Master of the Macabre review, the Vaults, London – ‘keeps the audience guessing’
The Vaults beneath Waterloo station has proven itself a fitting venue for immersive work, earlier this year playing host to theatrical experience Alice’s Adventures Underground. But here the subterranean tunnels take a decidedly darker turn for Master of the Macabre, the first solo stage show by magician Benedict Barber.
The show’s autobiographical thread begins with the playground trickery that inspired Barber as a young boy. There are clever card games, live creepy crawlies and we are even taught some sleight of hand – “the kind you can do at Christmas when you’re pissed”.
It’s all standard fare, albeit executed with theatrical flare by Barber, who is a natural showman, but a less natural actor – the heightened persona wears a bit thin at times. It is in the second act though that he brings out the real theatrics and ramps up the tension.
One thing Barber – who was discovered performing in Covent Garden – has mastered is the art of a build-up. While the show’s final moments veer towards absurdity, there is no doubt that he can keep an audience enthralled (gasps and shrieks included).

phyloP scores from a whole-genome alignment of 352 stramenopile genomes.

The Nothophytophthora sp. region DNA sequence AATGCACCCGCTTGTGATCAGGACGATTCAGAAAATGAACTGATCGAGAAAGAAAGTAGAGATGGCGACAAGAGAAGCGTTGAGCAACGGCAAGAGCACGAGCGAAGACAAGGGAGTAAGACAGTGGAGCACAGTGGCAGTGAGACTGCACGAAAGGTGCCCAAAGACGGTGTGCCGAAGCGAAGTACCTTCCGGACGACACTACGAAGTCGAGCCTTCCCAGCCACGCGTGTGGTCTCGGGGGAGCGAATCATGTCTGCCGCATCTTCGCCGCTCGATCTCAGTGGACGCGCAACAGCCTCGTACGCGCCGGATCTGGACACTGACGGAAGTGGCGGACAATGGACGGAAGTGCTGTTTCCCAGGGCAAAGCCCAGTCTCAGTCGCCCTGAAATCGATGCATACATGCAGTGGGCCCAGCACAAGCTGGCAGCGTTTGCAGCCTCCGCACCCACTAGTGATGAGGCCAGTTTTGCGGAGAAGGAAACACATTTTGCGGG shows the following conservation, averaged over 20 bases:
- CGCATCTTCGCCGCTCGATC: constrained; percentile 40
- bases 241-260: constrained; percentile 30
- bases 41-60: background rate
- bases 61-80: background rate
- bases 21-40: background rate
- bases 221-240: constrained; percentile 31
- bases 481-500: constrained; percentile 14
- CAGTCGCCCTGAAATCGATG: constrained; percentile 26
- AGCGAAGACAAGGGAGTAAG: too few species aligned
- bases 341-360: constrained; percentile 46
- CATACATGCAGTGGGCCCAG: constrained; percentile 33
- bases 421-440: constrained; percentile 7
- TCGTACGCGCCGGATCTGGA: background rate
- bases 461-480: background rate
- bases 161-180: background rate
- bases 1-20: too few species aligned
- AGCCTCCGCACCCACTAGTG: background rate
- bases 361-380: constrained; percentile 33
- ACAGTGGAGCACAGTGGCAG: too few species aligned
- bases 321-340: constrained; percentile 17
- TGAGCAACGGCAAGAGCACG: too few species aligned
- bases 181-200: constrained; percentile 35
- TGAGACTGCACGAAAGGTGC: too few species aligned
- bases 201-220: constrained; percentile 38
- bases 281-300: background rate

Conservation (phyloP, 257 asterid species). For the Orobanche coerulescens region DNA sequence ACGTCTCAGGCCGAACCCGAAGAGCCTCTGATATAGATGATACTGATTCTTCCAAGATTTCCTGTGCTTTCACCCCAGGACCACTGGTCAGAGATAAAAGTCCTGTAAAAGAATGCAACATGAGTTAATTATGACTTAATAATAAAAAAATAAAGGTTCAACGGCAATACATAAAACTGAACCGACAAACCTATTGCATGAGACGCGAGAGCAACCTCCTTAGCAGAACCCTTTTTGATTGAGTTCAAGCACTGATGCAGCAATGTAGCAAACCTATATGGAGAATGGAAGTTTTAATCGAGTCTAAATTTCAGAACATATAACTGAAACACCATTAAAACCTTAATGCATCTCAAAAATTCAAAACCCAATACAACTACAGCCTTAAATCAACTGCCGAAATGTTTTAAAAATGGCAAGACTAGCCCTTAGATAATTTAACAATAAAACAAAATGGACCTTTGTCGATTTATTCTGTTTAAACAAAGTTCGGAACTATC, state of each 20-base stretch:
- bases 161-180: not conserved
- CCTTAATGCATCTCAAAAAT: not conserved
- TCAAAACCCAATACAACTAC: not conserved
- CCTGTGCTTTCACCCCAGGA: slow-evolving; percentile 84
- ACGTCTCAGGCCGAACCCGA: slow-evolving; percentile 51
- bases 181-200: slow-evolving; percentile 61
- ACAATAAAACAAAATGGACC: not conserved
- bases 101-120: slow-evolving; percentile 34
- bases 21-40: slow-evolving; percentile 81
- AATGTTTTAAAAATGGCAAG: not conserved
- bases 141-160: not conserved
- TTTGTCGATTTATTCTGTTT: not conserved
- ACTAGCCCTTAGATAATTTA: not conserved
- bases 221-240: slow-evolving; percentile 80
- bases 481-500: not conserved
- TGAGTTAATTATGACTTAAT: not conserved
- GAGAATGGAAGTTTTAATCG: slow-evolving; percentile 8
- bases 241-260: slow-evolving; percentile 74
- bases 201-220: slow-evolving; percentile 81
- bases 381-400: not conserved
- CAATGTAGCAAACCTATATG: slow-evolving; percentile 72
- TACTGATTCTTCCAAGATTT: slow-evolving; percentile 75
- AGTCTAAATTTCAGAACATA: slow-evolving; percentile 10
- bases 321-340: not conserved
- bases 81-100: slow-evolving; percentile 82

It is undeniably clever, and director and fellow magician Tony Middleton ensures the production keeps the audience guessing all the way out the door.
We need your help…
When you subscribe to The Stage, you’re investing in our journalism. And our journalism is invested in supporting theatre and the performing arts.
The Stage is a family business, operated by the same family since we were founded in 1880. We do not receive government funding. We are not owned by a large corporation. Our editorial is not dictated by ticket sales.
We are fully independent, but this means we rely on revenue from readers to survive.
Help us continue to report on great work across the UK, champion new talent and keep up our investigative journalism that holds the powerful to account. Your subscription helps ensure our journalism can continue.